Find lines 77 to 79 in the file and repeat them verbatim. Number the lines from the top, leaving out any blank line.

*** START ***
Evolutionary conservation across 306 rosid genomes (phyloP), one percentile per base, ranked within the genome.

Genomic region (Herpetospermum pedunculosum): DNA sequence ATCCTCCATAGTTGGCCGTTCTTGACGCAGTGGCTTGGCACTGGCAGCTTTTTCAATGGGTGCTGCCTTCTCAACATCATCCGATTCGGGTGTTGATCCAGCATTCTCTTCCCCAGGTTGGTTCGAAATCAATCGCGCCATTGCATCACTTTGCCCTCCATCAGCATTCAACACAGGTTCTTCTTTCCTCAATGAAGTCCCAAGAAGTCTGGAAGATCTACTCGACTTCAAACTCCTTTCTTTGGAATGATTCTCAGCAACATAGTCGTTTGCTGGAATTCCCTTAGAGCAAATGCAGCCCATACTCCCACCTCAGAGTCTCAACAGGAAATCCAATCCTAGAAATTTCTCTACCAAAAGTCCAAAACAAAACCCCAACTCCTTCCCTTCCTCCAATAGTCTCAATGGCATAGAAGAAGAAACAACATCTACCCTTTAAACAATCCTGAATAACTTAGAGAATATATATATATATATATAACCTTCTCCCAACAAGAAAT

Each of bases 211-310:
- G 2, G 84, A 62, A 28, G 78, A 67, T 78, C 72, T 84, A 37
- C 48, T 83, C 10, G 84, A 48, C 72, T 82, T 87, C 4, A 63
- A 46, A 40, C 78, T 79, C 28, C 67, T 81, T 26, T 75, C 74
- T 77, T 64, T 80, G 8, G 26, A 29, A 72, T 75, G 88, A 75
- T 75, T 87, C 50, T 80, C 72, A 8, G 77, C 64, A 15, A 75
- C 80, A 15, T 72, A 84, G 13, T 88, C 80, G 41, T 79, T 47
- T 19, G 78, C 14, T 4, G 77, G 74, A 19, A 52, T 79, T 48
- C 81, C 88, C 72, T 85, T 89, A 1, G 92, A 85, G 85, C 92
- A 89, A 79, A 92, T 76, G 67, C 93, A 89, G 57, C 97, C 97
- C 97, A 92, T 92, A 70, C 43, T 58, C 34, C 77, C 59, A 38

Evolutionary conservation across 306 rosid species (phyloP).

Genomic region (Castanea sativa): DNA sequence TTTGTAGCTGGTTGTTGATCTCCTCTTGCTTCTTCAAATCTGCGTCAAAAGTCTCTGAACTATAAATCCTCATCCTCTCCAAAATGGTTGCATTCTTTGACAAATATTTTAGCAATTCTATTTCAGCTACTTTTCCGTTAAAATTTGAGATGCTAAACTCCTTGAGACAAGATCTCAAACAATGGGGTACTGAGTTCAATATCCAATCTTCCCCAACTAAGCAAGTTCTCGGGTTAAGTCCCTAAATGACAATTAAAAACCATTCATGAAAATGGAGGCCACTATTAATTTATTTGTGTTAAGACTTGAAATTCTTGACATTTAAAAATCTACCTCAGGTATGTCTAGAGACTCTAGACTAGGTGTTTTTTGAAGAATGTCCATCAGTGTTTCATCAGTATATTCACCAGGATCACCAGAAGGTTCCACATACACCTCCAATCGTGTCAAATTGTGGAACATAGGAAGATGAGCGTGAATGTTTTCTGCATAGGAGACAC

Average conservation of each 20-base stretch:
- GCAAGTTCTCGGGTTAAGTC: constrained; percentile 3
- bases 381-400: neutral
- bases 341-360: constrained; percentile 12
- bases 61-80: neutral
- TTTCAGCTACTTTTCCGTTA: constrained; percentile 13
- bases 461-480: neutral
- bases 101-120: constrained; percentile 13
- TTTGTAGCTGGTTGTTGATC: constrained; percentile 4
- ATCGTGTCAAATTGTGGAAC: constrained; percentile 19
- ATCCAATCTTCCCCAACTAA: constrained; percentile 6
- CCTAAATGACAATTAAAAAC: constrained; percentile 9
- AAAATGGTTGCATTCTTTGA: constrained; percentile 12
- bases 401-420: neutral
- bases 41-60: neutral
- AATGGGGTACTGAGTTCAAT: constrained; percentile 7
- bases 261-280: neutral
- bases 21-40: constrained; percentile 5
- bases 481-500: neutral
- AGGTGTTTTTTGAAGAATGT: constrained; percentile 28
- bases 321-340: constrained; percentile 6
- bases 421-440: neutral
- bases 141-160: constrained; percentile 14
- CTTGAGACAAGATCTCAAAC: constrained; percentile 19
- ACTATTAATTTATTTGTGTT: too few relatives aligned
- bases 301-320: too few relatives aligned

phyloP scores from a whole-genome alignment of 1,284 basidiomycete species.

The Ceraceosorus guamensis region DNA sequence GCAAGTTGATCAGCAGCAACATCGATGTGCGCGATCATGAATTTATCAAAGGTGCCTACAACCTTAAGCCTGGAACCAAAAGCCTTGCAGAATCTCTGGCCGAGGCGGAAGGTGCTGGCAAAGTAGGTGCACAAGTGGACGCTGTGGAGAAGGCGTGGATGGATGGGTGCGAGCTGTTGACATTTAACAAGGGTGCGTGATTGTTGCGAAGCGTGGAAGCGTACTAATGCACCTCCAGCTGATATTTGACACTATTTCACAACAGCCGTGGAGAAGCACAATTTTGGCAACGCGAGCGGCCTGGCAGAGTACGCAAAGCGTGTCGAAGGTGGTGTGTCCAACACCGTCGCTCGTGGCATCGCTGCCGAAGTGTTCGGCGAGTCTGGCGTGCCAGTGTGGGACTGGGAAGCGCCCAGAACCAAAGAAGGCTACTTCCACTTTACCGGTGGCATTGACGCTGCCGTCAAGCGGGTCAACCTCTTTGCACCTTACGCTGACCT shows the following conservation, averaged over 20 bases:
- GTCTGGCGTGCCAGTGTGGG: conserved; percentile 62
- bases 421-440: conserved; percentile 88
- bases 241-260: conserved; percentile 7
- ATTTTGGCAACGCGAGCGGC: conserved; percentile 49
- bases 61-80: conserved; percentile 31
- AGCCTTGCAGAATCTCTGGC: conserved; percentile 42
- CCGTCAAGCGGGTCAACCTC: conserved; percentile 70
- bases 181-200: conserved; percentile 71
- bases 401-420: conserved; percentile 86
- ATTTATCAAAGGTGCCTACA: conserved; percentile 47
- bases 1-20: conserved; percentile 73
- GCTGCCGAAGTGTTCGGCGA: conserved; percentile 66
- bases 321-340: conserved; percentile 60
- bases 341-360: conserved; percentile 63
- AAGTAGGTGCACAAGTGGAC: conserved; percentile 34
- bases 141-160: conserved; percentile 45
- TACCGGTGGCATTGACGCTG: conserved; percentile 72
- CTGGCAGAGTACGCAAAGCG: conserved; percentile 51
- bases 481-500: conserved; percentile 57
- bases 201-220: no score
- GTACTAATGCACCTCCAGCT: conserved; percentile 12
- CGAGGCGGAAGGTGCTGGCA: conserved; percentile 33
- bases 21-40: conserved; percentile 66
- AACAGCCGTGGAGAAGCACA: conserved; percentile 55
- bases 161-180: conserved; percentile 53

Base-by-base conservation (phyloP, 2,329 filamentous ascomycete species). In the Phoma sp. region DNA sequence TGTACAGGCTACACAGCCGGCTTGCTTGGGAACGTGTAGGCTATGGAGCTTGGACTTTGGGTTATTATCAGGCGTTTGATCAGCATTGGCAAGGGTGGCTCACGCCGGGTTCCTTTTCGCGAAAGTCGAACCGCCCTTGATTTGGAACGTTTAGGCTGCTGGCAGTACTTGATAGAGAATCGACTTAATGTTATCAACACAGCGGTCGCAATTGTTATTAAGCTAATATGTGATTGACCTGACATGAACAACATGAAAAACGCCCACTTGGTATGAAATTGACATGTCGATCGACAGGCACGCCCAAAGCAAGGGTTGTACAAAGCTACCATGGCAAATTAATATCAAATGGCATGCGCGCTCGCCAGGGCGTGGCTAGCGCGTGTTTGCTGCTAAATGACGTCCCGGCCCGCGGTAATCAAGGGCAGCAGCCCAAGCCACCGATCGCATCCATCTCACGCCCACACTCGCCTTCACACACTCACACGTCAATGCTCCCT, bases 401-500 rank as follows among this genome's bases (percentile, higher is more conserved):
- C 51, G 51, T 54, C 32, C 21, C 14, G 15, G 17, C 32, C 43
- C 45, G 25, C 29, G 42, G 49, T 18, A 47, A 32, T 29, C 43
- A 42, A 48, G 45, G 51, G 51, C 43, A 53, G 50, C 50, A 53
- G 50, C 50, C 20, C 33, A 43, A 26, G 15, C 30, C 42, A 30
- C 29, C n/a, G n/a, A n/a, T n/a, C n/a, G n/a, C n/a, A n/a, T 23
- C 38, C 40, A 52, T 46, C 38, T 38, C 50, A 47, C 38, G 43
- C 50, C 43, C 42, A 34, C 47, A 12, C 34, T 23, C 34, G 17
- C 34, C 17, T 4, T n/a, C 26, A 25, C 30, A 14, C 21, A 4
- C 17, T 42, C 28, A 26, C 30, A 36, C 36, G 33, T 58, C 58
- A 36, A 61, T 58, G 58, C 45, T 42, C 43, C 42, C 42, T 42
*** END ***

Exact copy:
- C 34, C 17, T 4, T n/a, C 26, A 25, C 30, A 14, C 21, A 4
- C 17, T 42, C 28, A 26, C 30, A 36, C 36, G 33, T 58, C 58
- A 36, A 61, T 58, G 58, C 45, T 42, C 43, C 42, C 42, T 42